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  • Detail of the 1970 painting

    Detail of the 1970 painting "Abstract" by Alma Thomas, born Columbus, GA 1891-Washington, DC 1978. Smithsonian American Art Museum, Gift of the artist.

    Celebrate the Solar Eclipse with Folkways

    There are few things more awe-inspiring than a solar eclipse. For centuries, people across the globe have met these astronomical events with celebration, fear, and wonder. Each element of an eclipse—earth, sun, and moon—has long inspired artists in both imagery and metaphor. This compilation celebrates the 2017 solar eclipse with songwriters, poets, and musicians who provide depth and dimension to each of these celestial wonders. From a folk classic like “House of the Rising Sun” and a jazz standard like “How High the Moon,” to Sarah Webster Fabio’s allegorical “Eclipse” and a playful rendition of Len Chandler’s “Run Come See the Sun” by Pete Seeger, this playlist is sure to serve as an enjoyable accompaniment to any eclipse experience.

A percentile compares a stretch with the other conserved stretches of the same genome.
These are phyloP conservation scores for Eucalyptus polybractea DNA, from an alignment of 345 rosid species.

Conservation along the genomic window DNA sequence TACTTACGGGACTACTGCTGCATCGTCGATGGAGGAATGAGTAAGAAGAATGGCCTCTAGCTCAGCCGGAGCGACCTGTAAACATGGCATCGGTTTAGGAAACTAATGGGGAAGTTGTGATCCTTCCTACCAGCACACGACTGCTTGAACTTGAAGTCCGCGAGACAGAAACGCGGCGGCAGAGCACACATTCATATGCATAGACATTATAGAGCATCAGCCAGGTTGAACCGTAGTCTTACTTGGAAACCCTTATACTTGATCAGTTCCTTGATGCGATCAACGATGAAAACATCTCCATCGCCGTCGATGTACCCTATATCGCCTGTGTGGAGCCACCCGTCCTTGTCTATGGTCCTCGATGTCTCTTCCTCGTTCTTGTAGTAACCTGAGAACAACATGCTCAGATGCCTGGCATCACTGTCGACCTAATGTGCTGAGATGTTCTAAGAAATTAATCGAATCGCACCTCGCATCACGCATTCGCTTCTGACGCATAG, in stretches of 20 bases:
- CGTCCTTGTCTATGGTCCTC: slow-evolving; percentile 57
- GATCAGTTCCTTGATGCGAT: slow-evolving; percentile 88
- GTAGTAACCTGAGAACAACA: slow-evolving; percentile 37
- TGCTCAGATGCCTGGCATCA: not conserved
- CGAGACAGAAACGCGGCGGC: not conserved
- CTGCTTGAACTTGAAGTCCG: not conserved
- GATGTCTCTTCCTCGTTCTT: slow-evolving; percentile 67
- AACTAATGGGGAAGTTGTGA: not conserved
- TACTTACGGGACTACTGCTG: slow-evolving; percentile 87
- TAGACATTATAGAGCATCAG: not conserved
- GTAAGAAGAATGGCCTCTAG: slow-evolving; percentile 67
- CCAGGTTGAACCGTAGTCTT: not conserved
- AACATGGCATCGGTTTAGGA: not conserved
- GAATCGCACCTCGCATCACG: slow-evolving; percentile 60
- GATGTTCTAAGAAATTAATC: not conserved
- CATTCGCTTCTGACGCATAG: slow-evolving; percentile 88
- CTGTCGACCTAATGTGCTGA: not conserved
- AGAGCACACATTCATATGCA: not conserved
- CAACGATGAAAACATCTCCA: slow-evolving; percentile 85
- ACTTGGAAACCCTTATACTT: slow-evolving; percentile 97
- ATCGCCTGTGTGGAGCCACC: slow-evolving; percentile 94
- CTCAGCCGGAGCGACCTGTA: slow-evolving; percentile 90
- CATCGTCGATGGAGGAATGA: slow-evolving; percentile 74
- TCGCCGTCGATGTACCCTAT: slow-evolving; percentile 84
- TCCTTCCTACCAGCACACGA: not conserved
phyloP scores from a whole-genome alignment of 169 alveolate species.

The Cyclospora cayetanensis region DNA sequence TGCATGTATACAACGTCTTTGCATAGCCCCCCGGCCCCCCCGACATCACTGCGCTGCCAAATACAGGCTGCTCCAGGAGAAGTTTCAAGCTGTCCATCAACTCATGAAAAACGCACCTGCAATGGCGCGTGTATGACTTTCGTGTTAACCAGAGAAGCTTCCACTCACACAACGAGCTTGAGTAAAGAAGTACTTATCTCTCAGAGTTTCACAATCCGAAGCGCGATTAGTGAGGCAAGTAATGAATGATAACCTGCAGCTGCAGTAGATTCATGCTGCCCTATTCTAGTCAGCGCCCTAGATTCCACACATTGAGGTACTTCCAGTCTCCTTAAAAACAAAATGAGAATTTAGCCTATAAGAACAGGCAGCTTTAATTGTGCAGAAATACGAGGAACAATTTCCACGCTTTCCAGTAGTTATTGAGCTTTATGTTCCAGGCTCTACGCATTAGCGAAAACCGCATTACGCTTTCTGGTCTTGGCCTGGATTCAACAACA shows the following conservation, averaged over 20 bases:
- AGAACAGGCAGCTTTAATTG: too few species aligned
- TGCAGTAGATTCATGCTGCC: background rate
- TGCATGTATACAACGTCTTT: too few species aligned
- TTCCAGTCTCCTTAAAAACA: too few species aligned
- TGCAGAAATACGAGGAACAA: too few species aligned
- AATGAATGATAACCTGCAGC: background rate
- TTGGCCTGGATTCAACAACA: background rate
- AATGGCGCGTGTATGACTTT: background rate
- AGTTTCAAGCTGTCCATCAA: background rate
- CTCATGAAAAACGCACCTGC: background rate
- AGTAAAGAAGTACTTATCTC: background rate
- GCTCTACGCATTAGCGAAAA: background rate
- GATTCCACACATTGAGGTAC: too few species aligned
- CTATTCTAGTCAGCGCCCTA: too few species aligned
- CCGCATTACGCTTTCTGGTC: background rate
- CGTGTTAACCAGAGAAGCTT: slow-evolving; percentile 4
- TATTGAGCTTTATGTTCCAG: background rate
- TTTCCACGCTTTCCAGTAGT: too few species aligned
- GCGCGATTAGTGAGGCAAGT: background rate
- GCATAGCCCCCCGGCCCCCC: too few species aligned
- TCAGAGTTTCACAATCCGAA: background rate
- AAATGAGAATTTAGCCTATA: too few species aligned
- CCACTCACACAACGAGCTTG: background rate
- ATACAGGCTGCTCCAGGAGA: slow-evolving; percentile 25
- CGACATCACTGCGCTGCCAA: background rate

While you listen, feel free to read about solar eclipse folk stories and learn how the Smithsonian is celebrating the 2017 eclipse.

    There are few things more awe-inspiring than a solar eclipse. For centuries, people across the globe have met these astronomical events with celebration, fear, and wonder. Each element of an eclipse—earth, sun, and moon—has long inspired artists in both imagery and metaphor. This compilation celebrates the 2017 solar eclipse with songwriters, poets, and musicians who provide depth and dimension to each of these celestial wonders. From a folk classic like “House of the Rising Sun” and a jazz standard like “How High the Moon,” to Sarah Webster Fabio’s allegorical “Eclipse” and a playful rendition of Len Chandler’s “Run Come See the Sun” by Pete Seeger, this playlist is sure to serve as an enjoyable accompaniment to any eclipse experience.

    While you listen, feel free to read about solar eclipse folk stories and learn how the Smithsonian is celebrating the 2017 eclipse.